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Poem by Robert Seymour Bridges


January


Cold is the winter day, misty and dark:
  The sunless sky with faded gleams is rent;
And patches of thin snow outlying, mark
  The landscape with a drear disfigurement.

The trees their mournful branches lift aloft:
  The oak with knotty twigs is full of trust,
With bud-thronged bough the cherry in the croft;
  The chestnut holds her gluey knops upthrust.

No birds sing, but the starling chaps his bill
  And chatters mockingly; the newborn lambs
Within their strawbuilt fold beneath the hill
  Answer with plaintive cry their bleating dams.

Their voices melt in welcome dreams of spring,
  Green grass and leafy trees and sunny skies:
My fancy decks the woods, the thrushes sing,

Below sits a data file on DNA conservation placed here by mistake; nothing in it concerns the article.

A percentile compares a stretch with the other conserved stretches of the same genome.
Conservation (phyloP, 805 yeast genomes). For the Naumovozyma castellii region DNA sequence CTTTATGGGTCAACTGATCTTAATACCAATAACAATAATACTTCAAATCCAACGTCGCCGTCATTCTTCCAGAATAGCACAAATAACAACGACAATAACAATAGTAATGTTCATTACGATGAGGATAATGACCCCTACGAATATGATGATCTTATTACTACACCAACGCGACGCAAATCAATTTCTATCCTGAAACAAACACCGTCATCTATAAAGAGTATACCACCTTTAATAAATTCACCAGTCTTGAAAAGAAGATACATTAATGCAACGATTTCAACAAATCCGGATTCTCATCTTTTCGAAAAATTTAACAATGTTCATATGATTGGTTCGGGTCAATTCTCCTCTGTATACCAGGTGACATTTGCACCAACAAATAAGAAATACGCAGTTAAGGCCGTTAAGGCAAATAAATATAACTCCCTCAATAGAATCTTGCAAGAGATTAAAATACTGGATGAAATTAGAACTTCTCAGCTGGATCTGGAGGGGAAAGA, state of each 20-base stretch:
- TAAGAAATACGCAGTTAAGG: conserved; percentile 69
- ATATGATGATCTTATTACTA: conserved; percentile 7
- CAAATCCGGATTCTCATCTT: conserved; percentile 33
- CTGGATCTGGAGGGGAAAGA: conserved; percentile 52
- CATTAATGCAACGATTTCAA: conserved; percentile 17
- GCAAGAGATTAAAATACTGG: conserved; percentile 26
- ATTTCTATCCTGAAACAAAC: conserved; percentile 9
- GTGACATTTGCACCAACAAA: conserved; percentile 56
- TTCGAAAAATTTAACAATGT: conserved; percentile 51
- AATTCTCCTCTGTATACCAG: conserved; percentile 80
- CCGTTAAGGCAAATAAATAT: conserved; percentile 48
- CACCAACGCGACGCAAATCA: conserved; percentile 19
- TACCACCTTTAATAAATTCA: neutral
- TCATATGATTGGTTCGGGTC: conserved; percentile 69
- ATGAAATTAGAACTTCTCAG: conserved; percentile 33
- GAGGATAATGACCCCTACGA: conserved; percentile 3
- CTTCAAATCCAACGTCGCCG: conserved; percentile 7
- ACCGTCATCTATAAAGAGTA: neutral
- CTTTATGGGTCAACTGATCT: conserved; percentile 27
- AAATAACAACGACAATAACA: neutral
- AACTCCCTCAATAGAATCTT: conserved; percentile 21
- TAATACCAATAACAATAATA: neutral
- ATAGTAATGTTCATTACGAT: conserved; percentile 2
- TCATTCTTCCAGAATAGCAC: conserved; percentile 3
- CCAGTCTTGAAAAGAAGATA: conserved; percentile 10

Meadows are gay, bees hum and scents arise.

And God the Maker doth my heart grow bold
  To praise for wintry works not understood,
Who all the worlds and ages doth behold,
  Evil and good as one, and all as good.



Robert Seymour Bridges


Robert Seymour Bridges's other poems:
  1. The Palm Willow
  2. A Robin
  3. I Found To-day out Walking
  4. Sometimes When My Lady Sits by Me
  5. Poor Withered Rose and Dry


Poems of the other poets with the same name:

  • Alice Cary January ("THE year has lost its leaves again")
  • John Payne January ("THIS is the bitter birth-month of the year")

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